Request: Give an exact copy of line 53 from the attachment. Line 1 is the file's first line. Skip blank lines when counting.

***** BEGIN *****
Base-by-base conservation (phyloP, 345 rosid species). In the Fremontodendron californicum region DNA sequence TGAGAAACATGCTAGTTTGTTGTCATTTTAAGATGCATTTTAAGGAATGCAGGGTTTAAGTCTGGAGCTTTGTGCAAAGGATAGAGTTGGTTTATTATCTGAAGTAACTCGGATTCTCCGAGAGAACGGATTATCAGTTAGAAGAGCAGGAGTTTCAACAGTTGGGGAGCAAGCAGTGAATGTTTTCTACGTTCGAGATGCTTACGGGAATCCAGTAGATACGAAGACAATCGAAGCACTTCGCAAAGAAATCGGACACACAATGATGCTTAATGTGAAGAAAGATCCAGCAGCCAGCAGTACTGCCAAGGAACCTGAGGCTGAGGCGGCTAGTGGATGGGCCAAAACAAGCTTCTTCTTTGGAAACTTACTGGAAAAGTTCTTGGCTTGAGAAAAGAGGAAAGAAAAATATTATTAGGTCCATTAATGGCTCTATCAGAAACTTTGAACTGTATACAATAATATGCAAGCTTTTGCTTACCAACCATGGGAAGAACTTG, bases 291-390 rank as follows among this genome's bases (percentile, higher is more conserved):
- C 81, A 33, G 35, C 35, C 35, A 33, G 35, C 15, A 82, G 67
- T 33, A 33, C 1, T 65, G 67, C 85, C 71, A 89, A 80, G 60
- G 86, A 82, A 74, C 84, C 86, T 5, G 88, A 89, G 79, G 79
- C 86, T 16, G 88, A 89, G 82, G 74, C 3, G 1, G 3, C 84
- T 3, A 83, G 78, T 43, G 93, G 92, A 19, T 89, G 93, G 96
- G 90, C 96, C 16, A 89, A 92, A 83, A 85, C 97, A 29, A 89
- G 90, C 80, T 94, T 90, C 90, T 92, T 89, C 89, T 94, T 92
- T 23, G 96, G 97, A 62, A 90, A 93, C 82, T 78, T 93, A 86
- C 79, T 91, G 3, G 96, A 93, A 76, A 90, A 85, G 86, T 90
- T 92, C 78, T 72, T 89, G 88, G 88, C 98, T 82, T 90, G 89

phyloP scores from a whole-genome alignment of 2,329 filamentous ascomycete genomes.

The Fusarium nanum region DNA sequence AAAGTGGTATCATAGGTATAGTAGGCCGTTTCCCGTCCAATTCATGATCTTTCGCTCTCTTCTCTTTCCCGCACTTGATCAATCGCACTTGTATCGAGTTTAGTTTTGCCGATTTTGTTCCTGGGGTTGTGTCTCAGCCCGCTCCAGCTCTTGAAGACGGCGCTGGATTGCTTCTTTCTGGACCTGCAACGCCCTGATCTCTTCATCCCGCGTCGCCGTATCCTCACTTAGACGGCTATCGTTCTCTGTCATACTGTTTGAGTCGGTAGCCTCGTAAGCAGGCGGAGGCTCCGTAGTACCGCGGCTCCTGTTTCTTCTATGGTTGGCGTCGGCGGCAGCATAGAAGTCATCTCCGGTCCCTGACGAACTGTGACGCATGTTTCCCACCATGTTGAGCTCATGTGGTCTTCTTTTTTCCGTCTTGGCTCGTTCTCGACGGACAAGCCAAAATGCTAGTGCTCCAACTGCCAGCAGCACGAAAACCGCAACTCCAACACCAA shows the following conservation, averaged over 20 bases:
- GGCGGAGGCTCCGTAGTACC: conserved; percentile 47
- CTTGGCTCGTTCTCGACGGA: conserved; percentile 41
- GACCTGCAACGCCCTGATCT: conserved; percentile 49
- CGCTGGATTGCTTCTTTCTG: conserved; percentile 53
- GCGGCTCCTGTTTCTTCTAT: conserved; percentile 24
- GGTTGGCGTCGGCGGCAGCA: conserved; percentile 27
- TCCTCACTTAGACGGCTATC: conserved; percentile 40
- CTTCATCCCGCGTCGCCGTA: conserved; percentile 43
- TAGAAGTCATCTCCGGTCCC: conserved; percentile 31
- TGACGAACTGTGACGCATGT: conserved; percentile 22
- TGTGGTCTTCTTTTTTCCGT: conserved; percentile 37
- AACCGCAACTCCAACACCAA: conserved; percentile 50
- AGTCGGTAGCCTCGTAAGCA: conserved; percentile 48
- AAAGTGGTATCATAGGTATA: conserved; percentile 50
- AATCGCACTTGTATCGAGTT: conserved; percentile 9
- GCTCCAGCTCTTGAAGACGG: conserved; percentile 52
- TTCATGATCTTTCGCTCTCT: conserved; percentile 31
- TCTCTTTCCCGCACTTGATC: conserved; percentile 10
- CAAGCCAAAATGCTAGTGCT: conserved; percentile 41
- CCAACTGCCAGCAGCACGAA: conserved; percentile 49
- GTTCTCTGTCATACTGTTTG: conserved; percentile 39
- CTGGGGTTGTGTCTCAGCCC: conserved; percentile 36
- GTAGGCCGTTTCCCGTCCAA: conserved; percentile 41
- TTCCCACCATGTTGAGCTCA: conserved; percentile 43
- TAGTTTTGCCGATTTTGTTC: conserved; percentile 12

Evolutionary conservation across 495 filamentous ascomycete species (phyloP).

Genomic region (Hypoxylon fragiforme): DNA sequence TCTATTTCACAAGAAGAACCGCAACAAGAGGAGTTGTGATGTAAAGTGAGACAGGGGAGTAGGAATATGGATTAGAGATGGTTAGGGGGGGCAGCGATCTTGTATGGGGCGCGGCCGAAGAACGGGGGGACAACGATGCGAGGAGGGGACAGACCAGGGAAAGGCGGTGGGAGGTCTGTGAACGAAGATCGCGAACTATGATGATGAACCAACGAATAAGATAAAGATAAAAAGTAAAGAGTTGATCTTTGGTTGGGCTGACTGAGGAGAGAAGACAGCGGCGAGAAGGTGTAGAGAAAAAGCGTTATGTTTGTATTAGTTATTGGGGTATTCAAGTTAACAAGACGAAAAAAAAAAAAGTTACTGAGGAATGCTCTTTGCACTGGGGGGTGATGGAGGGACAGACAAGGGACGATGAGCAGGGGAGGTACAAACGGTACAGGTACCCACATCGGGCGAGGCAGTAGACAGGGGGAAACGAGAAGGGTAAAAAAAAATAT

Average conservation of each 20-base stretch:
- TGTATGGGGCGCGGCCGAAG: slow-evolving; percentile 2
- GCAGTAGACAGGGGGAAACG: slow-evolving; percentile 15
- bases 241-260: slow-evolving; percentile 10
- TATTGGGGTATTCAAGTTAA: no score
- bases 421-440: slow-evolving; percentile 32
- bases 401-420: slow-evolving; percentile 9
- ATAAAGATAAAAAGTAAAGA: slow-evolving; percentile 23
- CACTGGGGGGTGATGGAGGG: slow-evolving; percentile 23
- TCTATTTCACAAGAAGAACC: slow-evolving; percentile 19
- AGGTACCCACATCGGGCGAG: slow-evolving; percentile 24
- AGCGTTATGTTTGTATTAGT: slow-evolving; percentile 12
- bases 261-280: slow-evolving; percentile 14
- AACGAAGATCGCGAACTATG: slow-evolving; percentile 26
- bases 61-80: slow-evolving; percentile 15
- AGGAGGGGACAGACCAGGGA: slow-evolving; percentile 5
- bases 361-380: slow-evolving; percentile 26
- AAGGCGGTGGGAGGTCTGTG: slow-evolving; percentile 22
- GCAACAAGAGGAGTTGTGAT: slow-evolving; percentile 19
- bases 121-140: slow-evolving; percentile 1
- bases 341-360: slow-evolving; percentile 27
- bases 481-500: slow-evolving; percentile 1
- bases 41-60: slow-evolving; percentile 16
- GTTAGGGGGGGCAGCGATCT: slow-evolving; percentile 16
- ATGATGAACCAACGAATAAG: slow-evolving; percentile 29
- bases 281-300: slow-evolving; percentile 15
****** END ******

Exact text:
- bases 261-280: slow-evolving; percentile 14